©2021 Reporters Post24. All Rights Reserved.
While yesterday’s Windows 11 reveal event was mostly received positively by everyone, there has been a bit of information that has been causing a bit of controversy. One of the hardware requirements for Windows 11 is the presence of Trusted Platform Module or TPM 2.0, and people are unsure about whether their PC supports it or not. In this article, we will tell you how to check support for it and how to enable it.
A Trusted Platform Module is a piece of hardware that is designed to store security keys for encrypting/decrypting drives in a PC or laptop. TPM has two versions – TPM 2.0 is found in UEFI systems and TPM 1.2 is found in BIOS systems. They are also named differently for the two major CPU manufacturers – Intel calls it PTT (Platform Trust Technology) and AMD calls it fTPM (Firmware TPM).
When installing Windows 11 or when upgrading from Windows 10, Microsoft will require the PC to support TPM, either TPM 1.2 or TPM 2.0. To check if your system has it, there are two methods:
- Press Windows+R to open the Run program.
- Type “tpm.msc” and click Enter.
This will bring up a window showing the available TPM hardware in your system, along with its version number.
Alternatively, users can navigate to Settings → Update and Security → Windows Security → Open Windows Security → Device Security → Security Processor Details.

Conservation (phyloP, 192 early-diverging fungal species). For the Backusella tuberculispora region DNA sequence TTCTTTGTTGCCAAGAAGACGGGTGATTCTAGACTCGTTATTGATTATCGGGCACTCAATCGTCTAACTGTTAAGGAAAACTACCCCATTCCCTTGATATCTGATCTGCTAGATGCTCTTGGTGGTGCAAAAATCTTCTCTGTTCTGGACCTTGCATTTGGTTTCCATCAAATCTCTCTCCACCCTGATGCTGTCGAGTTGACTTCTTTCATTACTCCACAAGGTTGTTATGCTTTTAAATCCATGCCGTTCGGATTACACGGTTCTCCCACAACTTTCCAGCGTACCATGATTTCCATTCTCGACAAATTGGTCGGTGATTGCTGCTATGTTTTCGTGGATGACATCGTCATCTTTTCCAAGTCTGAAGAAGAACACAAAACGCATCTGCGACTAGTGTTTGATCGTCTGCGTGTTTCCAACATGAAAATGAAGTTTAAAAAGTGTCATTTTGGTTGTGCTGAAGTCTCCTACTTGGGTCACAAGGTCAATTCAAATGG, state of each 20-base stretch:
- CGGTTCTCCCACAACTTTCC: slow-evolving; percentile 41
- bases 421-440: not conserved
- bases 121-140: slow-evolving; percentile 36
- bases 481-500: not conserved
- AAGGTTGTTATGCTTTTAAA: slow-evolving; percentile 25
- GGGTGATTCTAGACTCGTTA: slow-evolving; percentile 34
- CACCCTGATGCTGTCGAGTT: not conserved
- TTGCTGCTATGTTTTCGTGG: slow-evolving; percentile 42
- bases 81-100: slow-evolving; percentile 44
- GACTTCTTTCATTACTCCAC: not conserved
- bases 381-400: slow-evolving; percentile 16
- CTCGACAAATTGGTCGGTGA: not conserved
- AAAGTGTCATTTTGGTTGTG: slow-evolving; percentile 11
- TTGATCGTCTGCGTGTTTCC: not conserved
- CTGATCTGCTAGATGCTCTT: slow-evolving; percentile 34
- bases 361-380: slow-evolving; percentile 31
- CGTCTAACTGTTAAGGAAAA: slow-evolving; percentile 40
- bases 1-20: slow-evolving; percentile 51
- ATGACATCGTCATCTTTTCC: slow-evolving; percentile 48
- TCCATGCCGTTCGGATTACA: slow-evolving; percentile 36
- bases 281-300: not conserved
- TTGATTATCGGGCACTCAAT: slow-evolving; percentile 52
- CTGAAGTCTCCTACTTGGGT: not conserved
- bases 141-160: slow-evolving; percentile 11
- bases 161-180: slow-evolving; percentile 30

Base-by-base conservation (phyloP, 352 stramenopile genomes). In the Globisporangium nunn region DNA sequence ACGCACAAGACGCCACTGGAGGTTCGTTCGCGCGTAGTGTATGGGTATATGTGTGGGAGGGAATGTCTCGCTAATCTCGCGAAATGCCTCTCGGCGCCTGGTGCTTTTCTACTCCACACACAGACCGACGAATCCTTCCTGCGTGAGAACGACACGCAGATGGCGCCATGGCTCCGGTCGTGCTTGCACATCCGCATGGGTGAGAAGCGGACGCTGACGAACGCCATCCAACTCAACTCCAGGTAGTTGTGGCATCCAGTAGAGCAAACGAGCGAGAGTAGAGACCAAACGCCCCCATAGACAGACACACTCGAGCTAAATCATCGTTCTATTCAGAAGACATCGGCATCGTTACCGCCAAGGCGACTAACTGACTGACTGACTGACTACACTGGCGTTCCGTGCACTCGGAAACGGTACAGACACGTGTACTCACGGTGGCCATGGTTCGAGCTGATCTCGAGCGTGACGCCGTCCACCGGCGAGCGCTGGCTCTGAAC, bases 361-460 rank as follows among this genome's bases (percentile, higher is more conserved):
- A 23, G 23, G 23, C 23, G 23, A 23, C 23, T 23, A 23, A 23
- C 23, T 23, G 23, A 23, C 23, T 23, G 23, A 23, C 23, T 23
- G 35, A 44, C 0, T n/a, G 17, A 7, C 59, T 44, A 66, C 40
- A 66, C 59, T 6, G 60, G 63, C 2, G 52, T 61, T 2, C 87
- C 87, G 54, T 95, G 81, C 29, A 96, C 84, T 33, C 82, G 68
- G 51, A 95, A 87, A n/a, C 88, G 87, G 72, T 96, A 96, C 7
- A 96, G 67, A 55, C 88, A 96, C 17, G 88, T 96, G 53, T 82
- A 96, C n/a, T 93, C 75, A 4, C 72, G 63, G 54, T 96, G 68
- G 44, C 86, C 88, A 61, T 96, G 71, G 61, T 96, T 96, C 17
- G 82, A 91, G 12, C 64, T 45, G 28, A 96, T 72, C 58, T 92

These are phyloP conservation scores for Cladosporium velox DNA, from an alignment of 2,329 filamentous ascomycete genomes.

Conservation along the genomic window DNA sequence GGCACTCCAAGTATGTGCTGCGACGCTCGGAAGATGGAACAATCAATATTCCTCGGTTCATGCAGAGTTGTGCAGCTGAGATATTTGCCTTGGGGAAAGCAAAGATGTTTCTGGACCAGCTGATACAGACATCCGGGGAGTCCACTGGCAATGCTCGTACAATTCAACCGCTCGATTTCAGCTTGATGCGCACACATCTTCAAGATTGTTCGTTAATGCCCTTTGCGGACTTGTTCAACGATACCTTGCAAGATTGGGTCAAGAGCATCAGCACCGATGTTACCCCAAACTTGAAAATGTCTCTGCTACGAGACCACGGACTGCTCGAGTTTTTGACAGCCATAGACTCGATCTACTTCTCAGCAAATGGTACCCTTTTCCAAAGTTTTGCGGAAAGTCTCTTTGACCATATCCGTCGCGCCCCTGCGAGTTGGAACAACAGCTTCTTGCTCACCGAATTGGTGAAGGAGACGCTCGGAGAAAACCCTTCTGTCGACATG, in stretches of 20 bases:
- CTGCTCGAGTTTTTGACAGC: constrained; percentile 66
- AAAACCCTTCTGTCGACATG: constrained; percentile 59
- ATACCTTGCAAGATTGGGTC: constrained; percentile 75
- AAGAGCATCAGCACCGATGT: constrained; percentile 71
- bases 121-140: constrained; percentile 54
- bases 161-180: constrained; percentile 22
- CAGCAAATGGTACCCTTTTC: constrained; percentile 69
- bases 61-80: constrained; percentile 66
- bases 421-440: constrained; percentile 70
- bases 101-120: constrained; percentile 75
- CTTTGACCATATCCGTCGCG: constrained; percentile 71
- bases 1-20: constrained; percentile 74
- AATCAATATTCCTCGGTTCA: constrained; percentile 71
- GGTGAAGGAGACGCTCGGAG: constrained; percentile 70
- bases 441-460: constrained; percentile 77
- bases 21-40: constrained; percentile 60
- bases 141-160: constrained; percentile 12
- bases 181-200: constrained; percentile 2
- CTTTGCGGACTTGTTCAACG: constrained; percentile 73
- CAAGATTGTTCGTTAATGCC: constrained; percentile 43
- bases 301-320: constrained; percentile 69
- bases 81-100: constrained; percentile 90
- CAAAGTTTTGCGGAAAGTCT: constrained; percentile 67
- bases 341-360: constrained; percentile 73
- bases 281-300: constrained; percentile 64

If your system does not have it enabled, you need to navigate to your UEFI or BIOS and enable it from there.
On AMD Ryzen-based systems, once you open your UEFI or BIOS, navigate to the Advanced tab, select CPU configuration and there will be a setting below called AMD fTPM Switch. Toggle this on, and you should have TPM enabled in Windows. Repeat the earlier steps to check if it has enabled.
While most modern systems will have TPM support, there is a considerable amount of reports from people claiming that their older PCs do not have the setting. In particular, the setting appears to be enabled only Intel 8th Gen Core CPUs and newer, and on AMD Ryzen CPUs. You can check the complete list of CPUs that are supported here.
It is unclear whether Microsoft will change the requirements for Windows 11 after receiving this backlash. If they decide to keep it, there will be a large amount of PCs worldwide which will only have support for Windows 10 or older.